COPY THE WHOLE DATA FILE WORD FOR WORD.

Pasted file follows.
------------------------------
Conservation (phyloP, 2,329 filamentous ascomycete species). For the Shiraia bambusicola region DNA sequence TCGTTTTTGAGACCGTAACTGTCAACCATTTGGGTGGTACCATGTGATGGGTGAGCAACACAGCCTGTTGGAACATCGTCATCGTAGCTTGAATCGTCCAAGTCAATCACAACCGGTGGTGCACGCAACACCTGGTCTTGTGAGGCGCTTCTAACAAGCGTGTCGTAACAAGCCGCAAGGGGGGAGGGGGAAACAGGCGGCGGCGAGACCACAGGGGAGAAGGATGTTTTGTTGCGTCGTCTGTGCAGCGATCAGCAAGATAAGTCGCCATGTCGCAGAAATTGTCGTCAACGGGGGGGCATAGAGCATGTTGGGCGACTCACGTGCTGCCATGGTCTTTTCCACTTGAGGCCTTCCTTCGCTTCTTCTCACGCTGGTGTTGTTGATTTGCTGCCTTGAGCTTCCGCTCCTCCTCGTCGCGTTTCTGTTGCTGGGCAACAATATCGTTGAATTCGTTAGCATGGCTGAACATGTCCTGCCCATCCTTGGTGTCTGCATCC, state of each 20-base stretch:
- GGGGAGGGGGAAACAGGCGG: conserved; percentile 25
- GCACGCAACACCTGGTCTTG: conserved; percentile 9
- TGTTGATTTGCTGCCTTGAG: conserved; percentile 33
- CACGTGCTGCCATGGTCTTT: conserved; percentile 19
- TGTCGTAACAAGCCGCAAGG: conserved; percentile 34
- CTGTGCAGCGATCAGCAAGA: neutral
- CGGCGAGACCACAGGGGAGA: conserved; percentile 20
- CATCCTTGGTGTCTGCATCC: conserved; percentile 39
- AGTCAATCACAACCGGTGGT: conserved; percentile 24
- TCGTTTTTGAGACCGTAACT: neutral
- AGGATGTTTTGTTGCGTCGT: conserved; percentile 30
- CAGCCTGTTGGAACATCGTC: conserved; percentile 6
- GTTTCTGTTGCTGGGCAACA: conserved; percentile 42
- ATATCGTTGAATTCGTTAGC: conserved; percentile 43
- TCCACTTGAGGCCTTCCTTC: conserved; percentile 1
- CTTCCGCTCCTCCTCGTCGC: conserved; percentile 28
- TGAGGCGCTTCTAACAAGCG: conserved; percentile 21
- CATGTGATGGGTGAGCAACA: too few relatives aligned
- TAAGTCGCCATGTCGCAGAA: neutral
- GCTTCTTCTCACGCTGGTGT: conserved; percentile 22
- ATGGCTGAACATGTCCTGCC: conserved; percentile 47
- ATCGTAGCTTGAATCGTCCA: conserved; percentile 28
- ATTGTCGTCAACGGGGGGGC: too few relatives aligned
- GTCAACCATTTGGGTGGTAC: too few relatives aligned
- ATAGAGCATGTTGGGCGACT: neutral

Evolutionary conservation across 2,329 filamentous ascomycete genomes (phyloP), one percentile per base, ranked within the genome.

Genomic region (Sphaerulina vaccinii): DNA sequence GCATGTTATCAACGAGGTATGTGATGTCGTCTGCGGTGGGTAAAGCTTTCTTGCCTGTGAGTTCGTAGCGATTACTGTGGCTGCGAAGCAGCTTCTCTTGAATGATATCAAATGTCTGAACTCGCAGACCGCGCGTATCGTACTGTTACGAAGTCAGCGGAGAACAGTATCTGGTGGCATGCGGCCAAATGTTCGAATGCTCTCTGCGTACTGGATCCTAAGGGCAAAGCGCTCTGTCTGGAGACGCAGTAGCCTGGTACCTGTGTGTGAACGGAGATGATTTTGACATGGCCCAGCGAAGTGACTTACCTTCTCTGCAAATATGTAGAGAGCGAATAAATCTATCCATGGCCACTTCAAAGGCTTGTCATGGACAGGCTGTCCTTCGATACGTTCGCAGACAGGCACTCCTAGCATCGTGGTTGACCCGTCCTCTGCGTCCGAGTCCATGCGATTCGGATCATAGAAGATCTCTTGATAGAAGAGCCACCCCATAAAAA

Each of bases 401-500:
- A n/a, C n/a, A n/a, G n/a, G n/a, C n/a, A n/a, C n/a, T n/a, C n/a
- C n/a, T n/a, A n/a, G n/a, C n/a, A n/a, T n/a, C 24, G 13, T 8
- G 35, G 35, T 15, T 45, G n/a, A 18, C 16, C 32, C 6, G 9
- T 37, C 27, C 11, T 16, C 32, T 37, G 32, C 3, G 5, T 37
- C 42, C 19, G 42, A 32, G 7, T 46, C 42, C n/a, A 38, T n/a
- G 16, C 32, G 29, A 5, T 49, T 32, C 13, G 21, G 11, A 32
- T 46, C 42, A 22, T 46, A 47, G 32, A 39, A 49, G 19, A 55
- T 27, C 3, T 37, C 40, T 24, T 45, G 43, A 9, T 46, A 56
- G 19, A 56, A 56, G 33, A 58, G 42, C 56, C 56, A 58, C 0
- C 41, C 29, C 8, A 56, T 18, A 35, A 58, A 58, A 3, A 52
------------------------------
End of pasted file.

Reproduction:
Conservation (phyloP, 2,329 filamentous ascomycete species). For the Shiraia bambusicola region DNA sequence TCGTTTTTGAGACCGTAACTGTCAACCATTTGGGTGGTACCATGTGATGGGTGAGCAACACAGCCTGTTGGAACATCGTCATCGTAGCTTGAATCGTCCAAGTCAATCACAACCGGTGGTGCACGCAACACCTGGTCTTGTGAGGCGCTTCTAACAAGCGTGTCGTAACAAGCCGCAAGGGGGGAGGGGGAAACAGGCGGCGGCGAGACCACAGGGGAGAAGGATGTTTTGTTGCGTCGTCTGTGCAGCGATCAGCAAGATAAGTCGCCATGTCGCAGAAATTGTCGTCAACGGGGGGGCATAGAGCATGTTGGGCGACTCACGTGCTGCCATGGTCTTTTCCACTTGAGGCCTTCCTTCGCTTCTTCTCACGCTGGTGTTGTTGATTTGCTGCCTTGAGCTTCCGCTCCTCCTCGTCGCGTTTCTGTTGCTGGGCAACAATATCGTTGAATTCGTTAGCATGGCTGAACATGTCCTGCCCATCCTTGGTGTCTGCATCC, state of each 20-base stretch:
- GGGGAGGGGGAAACAGGCGG: conserved; percentile 25
- GCACGCAACACCTGGTCTTG: conserved; percentile 9
- TGTTGATTTGCTGCCTTGAG: conserved; percentile 33
- CACGTGCTGCCATGGTCTTT: conserved; percentile 19
- TGTCGTAACAAGCCGCAAGG: conserved; percentile 34
- CTGTGCAGCGATCAGCAAGA: neutral
- CGGCGAGACCACAGGGGAGA: conserved; percentile 20
- CATCCTTGGTGTCTGCATCC: conserved; percentile 39
- AGTCAATCACAACCGGTGGT: conserved; percentile 24
- TCGTTTTTGAGACCGTAACT: neutral
- AGGATGTTTTGTTGCGTCGT: conserved; percentile 30
- CAGCCTGTTGGAACATCGTC: conserved; percentile 6
- GTTTCTGTTGCTGGGCAACA: conserved; percentile 42
- ATATCGTTGAATTCGTTAGC: conserved; percentile 43
- TCCACTTGAGGCCTTCCTTC: conserved; percentile 1
- CTTCCGCTCCTCCTCGTCGC: conserved; percentile 28
- TGAGGCGCTTCTAACAAGCG: conserved; percentile 21
- CATGTGATGGGTGAGCAACA: too few relatives aligned
- TAAGTCGCCATGTCGCAGAA: neutral
- GCTTCTTCTCACGCTGGTGT: conserved; percentile 22
- ATGGCTGAACATGTCCTGCC: conserved; percentile 47
- ATCGTAGCTTGAATCGTCCA: conserved; percentile 28
- ATTGTCGTCAACGGGGGGGC: too few relatives aligned
- GTCAACCATTTGGGTGGTAC: too few relatives aligned
- ATAGAGCATGTTGGGCGACT: neutral

Evolutionary conservation across 2,329 filamentous ascomycete genomes (phyloP), one percentile per base, ranked within the genome.

Genomic region (Sphaerulina vaccinii): DNA sequence GCATGTTATCAACGAGGTATGTGATGTCGTCTGCGGTGGGTAAAGCTTTCTTGCCTGTGAGTTCGTAGCGATTACTGTGGCTGCGAAGCAGCTTCTCTTGAATGATATCAAATGTCTGAACTCGCAGACCGCGCGTATCGTACTGTTACGAAGTCAGCGGAGAACAGTATCTGGTGGCATGCGGCCAAATGTTCGAATGCTCTCTGCGTACTGGATCCTAAGGGCAAAGCGCTCTGTCTGGAGACGCAGTAGCCTGGTACCTGTGTGTGAACGGAGATGATTTTGACATGGCCCAGCGAAGTGACTTACCTTCTCTGCAAATATGTAGAGAGCGAATAAATCTATCCATGGCCACTTCAAAGGCTTGTCATGGACAGGCTGTCCTTCGATACGTTCGCAGACAGGCACTCCTAGCATCGTGGTTGACCCGTCCTCTGCGTCCGAGTCCATGCGATTCGGATCATAGAAGATCTCTTGATAGAAGAGCCACCCCATAAAAA

Each of bases 401-500:
- A n/a, C n/a, A n/a, G n/a, G n/a, C n/a, A n/a, C n/a, T n/a, C n/a
- C n/a, T n/a, A n/a, G n/a, C n/a, A n/a, T n/a, C 24, G 13, T 8
- G 35, G 35, T 15, T 45, G n/a, A 18, C 16, C 32, C 6, G 9
- T 37, C 27, C 11, T 16, C 32, T 37, G 32, C 3, G 5, T 37
- C 42, C 19, G 42, A 32, G 7, T 46, C 42, C n/a, A 38, T n/a
- G 16, C 32, G 29, A 5, T 49, T 32, C 13, G 21, G 11, A 32
- T 46, C 42, A 22, T 46, A 47, G 32, A 39, A 49, G 19, A 55
- T 27, C 3, T 37, C 40, T 24, T 45, G 43, A 9, T 46, A 56
- G 19, A 56, A 56, G 33, A 58, G 42, C 56, C 56, A 58, C 0
- C 41, C 29, C 8, A 56, T 18, A 35, A 58, A 58, A 3, A 52